Wednesday, February 26, 2014

Well, that was unexpected.

Never, ever say to yourself, "This couldn't get much worse." Because it can. And it will. And Fate will dump a bag of flaming poo on your doorstep and laugh at your tears.

Last week I found myself the sickest I've ever been in my adult life. With the exception of the whole cancer thing, of course. I had a confirmed case of influenza despite the fact that I get a flu shot every year, wash my hands so often they crack and bleed, exercise, eat right, and take those probiotic tablets that are so in fashion these days. The only thing I can think of that led to me being so sick is that I turned 40 just days before and maybe hit my "Sell by" date. Like that questionable container of sour cream in the back of your fridge, I am in a rapid state of ruin.

The biggest consequence of this illness, besides putting me in touch with my own mortality, is that it has pushed shoulder surgery back a week. I would feel like it's a stay of execution, a call from the governor, except that it simply postponed the inevitable. I'm right back on the Green Mile in just a few days.

I also learned that I am not, actually, Wonder Woman. Like so many working mothers of a certain age, I balance a lot: job pressure, running a kid hither and yon, cooking, cleaning, handling home repair crises, staying in shape, binge-watching trendy water-cooler shows like House of Cards, etc. For weeks, I've battled through ever-present exhaustion to knock out my daily to-do list, sleep and mental health be damned.

So not having enough energy to even get out of bed, let alone vacuum something (though believe me, I tried) forced me to take a step back from my busy life and un-busy it. To accept that sometimes, I need help and rest. To let the husband and the kid take care of me every now and then. To realize that while I am not old and am in relatively good health, I do have physical limitations. I am human, and therefore I occasionally need to stop and breathe.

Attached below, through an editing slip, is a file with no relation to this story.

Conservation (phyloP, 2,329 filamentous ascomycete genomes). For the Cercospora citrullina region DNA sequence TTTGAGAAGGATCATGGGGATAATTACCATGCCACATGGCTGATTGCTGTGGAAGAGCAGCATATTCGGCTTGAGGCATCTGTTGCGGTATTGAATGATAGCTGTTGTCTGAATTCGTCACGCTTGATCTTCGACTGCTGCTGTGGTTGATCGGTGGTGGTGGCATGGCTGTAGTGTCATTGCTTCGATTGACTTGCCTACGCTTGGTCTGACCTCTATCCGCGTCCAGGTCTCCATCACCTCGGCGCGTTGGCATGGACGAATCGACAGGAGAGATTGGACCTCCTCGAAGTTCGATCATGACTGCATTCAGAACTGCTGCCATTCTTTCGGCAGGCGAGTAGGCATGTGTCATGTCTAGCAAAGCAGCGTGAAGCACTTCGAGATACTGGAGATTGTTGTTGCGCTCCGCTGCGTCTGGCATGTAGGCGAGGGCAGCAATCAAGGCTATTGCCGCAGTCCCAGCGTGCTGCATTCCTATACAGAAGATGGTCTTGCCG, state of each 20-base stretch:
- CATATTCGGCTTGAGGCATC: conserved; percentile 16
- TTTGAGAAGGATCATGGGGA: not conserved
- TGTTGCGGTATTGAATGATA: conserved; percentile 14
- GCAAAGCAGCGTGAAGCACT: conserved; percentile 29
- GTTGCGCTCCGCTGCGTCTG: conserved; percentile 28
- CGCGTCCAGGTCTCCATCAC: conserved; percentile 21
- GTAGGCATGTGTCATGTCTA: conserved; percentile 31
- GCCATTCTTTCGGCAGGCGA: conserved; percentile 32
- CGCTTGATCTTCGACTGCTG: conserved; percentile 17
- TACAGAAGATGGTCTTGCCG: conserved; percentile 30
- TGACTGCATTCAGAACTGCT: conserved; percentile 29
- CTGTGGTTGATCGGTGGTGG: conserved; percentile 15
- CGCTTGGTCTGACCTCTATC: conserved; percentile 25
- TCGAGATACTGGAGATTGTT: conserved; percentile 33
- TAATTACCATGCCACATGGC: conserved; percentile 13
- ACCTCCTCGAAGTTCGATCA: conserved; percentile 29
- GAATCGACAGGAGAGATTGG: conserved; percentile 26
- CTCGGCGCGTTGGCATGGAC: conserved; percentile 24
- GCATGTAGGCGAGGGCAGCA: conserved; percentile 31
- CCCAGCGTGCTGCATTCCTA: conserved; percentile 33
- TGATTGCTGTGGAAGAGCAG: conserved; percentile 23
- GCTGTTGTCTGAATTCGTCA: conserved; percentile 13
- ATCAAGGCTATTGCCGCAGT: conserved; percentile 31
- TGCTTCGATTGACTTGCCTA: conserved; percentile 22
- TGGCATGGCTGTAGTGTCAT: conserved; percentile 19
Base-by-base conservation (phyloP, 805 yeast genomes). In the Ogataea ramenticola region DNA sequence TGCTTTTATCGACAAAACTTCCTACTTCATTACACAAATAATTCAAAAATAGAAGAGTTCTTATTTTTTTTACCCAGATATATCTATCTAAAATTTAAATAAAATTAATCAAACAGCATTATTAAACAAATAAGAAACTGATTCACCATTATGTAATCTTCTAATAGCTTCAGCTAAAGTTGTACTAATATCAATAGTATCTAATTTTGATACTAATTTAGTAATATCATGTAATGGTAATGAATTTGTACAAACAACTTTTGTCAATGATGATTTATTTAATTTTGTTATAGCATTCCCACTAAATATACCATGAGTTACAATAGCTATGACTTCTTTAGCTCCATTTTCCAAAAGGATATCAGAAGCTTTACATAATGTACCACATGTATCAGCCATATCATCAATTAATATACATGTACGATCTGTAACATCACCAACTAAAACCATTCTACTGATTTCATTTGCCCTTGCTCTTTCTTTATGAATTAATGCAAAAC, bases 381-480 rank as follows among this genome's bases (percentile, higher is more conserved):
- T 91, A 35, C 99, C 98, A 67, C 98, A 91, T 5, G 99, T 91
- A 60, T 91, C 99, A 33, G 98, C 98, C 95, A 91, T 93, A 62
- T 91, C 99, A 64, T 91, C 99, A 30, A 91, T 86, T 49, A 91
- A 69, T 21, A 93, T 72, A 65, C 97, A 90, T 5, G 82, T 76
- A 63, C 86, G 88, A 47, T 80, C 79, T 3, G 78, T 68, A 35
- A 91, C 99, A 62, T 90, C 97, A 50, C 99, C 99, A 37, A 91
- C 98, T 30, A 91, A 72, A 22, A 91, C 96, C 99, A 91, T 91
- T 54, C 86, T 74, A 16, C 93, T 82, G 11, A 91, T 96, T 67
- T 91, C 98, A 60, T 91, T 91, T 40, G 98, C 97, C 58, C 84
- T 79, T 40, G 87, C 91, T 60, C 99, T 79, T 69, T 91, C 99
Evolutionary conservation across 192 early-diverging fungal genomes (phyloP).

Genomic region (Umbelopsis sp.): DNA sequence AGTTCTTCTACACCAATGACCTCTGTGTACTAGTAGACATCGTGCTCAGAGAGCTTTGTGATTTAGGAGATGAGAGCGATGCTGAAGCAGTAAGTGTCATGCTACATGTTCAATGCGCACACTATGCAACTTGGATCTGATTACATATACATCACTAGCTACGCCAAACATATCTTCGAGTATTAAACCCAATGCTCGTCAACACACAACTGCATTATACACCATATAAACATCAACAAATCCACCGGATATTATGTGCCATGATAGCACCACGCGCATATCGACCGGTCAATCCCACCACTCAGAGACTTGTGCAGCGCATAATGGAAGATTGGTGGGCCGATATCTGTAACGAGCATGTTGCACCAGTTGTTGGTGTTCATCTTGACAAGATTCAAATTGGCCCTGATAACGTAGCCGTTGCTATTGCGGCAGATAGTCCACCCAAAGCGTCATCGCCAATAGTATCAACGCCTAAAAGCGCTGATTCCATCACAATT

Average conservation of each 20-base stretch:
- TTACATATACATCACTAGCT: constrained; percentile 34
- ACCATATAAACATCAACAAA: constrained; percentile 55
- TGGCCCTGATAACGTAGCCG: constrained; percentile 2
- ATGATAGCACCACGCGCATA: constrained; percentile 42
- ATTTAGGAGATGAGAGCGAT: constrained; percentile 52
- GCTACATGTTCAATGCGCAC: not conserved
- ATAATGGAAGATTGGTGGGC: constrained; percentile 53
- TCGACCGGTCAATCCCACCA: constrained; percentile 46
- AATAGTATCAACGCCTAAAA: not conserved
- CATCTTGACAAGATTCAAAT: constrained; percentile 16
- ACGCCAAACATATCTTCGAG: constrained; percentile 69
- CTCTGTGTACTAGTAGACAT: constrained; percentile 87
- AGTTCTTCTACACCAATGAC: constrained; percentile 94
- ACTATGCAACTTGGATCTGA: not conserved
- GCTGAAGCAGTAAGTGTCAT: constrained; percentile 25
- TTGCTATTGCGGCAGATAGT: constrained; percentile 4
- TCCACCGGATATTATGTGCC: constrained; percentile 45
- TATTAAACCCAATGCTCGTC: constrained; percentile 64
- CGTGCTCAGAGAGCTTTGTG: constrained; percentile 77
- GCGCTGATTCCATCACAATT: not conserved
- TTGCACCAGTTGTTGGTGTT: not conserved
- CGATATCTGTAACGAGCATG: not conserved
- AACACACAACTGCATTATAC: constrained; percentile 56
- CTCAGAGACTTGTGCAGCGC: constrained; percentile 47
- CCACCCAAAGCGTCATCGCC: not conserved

It's good that I learned this now seeing as how I get to turn around and have another test of my endurance in the form of shoulder surgery in just a couple of days. I've accepted offers of meals from some of my friends. I am hiring someone to help me with the heavier housework every other week for the months after surgery that my left arm will be immobile. I am willing, I think, to let some things slide for a while. I won't beat myself up for not working out (more than physical therapy exercises and walks), for accumulating a little dust, for grabbing dinner at Chipotle instead of cooking something myself. If I'm tired and sore, I'm going to sleep. If I can't fold the laundry, I'm going to pass the buck to the other people who live in my house.

At least, this is what I think now in the comfort of having two good arms. This is all subject to change based on boredom, restlessness, and self-loathing.

If you pray, please pray for a straight-forward procedure with no complications and a quick rehab and recovery. If you are more of a positive-vibes person, please send those my way. If you honestly don't think either of these things work, feel free to send bourbon. Any and all of the above would be appreciated (both by me and by the other adult in my house who will, no doubt, have his hands full, his patience tested, and his sleep interrupted by a sore, grouchy, be-slinged wife.)